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Portrait of the Artist: Shawn Decker

Installation, Michigan Avenue Add comments
photo by Soohyun Kim

photo by Soohyun Kim

The brass rods shudder as the wind sweeps through the prairie. Steel grasshoppers click in the tall grass. A small mole cricket snaps its wings. And rain falls metallic on black soil.

In the sound installation “Prairie,” currently on exhibit in the Yates Gallery at the Chicago Cultural Center, artist Shawn Decker composes an abstract symphony of microcontrollers, computers, motors and recycled cellphone speakers. Subtle algorithms echo the dynamic movement and rhythm of the Illinois grasslands.

Decker grew up at the end of a dirt road in Western Pennsylvania. He remembers canoeing down the Susquehanna River, camping in the hills of the Allegheny Plateau, and watching the flutter of cardinals and blue jays in the trees outside his window. His artistic practice involves making meticulous tape and phonograph recordings in order to deconstruct rhythmic and spatial patterns of sound. He says, “The algorithms I compose are derived from natural processes. I often use configurations of Brownian motion of particles or fluctuations of 1/f noise to translate and reimagine the sound of leaves falling on the ground or raindrops hitting a blade of grass.”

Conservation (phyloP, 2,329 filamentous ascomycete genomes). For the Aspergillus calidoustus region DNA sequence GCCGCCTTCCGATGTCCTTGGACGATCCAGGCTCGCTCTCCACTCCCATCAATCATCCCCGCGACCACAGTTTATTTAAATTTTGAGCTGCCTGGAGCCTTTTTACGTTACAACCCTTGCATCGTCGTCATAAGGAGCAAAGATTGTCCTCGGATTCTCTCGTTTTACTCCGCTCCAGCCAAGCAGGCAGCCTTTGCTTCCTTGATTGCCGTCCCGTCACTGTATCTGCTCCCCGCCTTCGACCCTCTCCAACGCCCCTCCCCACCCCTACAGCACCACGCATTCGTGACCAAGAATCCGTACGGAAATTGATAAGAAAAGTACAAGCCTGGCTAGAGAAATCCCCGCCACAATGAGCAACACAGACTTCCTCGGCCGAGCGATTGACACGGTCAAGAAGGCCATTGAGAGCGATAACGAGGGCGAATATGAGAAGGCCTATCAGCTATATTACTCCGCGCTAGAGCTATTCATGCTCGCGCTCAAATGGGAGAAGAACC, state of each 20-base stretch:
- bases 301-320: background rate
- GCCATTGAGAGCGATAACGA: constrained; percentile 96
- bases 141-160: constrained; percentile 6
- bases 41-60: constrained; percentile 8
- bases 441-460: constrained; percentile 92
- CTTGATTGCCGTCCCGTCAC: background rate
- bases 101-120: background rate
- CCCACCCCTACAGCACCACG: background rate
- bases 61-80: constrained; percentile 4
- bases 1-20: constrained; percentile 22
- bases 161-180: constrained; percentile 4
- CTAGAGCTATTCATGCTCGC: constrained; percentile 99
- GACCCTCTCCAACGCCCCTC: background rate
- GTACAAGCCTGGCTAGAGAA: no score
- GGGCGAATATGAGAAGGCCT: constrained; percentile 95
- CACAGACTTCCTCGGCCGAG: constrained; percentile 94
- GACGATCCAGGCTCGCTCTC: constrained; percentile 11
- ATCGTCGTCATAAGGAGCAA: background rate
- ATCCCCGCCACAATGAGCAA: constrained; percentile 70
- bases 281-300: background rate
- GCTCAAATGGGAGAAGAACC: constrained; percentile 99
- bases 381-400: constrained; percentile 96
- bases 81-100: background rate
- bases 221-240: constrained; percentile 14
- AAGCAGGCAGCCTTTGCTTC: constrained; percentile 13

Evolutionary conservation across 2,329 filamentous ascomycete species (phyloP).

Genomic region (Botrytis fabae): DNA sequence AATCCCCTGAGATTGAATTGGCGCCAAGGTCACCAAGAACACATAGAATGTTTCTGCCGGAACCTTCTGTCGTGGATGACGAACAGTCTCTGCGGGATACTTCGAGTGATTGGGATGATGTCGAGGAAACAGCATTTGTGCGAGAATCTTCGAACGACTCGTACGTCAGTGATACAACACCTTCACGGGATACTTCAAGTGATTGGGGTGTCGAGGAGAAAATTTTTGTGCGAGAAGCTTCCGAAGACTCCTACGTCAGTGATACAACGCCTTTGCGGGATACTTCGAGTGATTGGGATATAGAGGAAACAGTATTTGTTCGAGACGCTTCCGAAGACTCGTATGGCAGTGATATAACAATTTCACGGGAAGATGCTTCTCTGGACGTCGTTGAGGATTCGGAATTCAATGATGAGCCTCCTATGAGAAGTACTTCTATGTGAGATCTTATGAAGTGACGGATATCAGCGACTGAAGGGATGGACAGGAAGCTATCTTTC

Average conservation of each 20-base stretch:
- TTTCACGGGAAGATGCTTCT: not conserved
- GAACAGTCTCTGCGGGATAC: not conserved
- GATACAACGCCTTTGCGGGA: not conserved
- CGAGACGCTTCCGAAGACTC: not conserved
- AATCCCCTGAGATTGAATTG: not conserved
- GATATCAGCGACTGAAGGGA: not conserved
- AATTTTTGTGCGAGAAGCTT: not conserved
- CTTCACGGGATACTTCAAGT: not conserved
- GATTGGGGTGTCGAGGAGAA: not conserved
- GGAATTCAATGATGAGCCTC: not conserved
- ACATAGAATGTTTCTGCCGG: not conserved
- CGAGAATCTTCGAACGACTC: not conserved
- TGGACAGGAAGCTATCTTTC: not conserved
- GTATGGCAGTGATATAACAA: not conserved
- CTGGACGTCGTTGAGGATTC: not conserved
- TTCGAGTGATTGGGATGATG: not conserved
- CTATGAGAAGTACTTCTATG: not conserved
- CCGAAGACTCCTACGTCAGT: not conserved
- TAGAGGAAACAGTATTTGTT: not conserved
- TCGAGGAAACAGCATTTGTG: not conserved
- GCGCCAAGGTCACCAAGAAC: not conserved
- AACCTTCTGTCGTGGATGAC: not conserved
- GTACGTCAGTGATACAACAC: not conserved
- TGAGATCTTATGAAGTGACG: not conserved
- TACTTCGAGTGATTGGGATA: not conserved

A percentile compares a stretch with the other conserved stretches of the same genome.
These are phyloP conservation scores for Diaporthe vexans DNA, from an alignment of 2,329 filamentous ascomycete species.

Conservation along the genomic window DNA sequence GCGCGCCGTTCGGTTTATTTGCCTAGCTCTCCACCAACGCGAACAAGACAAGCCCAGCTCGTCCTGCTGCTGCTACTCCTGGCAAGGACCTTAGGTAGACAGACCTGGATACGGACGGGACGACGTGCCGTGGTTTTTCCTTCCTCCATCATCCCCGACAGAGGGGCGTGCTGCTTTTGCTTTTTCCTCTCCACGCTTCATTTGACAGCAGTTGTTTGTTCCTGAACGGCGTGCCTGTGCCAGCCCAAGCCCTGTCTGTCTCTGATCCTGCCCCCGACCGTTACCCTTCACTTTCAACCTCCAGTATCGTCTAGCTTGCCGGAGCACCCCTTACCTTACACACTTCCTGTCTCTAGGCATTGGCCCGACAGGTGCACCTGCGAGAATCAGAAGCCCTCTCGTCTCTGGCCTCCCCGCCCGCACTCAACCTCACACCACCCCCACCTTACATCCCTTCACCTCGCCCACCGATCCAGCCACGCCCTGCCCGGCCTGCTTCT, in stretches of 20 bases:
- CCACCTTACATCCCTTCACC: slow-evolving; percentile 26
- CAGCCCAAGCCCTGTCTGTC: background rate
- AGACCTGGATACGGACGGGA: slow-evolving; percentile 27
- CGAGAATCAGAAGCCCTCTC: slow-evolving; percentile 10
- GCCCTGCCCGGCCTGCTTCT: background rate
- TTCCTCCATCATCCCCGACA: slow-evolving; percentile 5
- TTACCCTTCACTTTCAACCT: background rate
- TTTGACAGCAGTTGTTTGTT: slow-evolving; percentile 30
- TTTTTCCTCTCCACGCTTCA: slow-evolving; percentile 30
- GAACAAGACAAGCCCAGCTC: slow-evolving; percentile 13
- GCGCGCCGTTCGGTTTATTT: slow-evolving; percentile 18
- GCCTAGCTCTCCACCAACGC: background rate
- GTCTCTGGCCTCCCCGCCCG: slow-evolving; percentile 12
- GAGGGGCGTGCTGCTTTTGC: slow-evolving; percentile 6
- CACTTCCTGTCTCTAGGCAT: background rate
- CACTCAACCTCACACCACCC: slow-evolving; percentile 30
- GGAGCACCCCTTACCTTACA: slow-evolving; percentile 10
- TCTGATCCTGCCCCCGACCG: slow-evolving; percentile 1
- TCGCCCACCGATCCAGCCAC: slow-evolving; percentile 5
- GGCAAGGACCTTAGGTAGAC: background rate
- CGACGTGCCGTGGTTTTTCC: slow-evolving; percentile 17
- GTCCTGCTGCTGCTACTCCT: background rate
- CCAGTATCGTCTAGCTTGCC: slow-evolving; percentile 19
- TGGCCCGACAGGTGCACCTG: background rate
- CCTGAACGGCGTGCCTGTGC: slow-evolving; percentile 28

Decker’s electro-kinetic soundscapes reveal an uncanny relationship between nature and the machine. Inspired by the dissonant and harsh sounds of avant-garde compositions of twentieth-century Futurism, the artist uses industrial materials to create music of the machine age.

“If you listen to the distinct sounds very closely, you will notice they are actually extremely artificial. All I’m doing is turning these small cellphone speakers on and off. When I send a 5-Volt pulse, and turn them on and off, I get a click. This is not unlike the syrinx in birds which vibrates to produce sound.”

A DIY geek, Decker loves to tinker around in his studio with computer programming, coding and sound synthesis. In a 1998 sound installation “Night Sounds,” he programmed an electronic score to be played by small motors striking piano wires and corrugated steel buckets suspended from the ceiling. The computer algorithms modeled after the song of cicadas captured the sounds of a hot summer night.

Subtleties of constant change imbue the artist’s soundscapes with the gradual ebb and flow of a natural environment. “It is much more fun as a creator to compose a piece that is continuously surprising you. I think ‘Prairie’ is really funny and I will often laugh out loud when it does something I don’t expect. The element of change and indeterminacy allows you to become a much more active listener.”

The sounds of the city never stop. The El sparks and creaks as it turns the steel bend. The monotonous drone of car engines rises above a blue cloud of exhaust smoke. Pigeons gather in swarms to coo in the burning heat of electric lights. But for a moment, in the dimly lit hall of the Yates Gallery, we can stand still in a sea of metal grass and do nothing but listen. (Annette Elliot)

Shawn Decker’s “Prairie” shows through May 5 at the Chicago Cultural Center, 77 East Randolph

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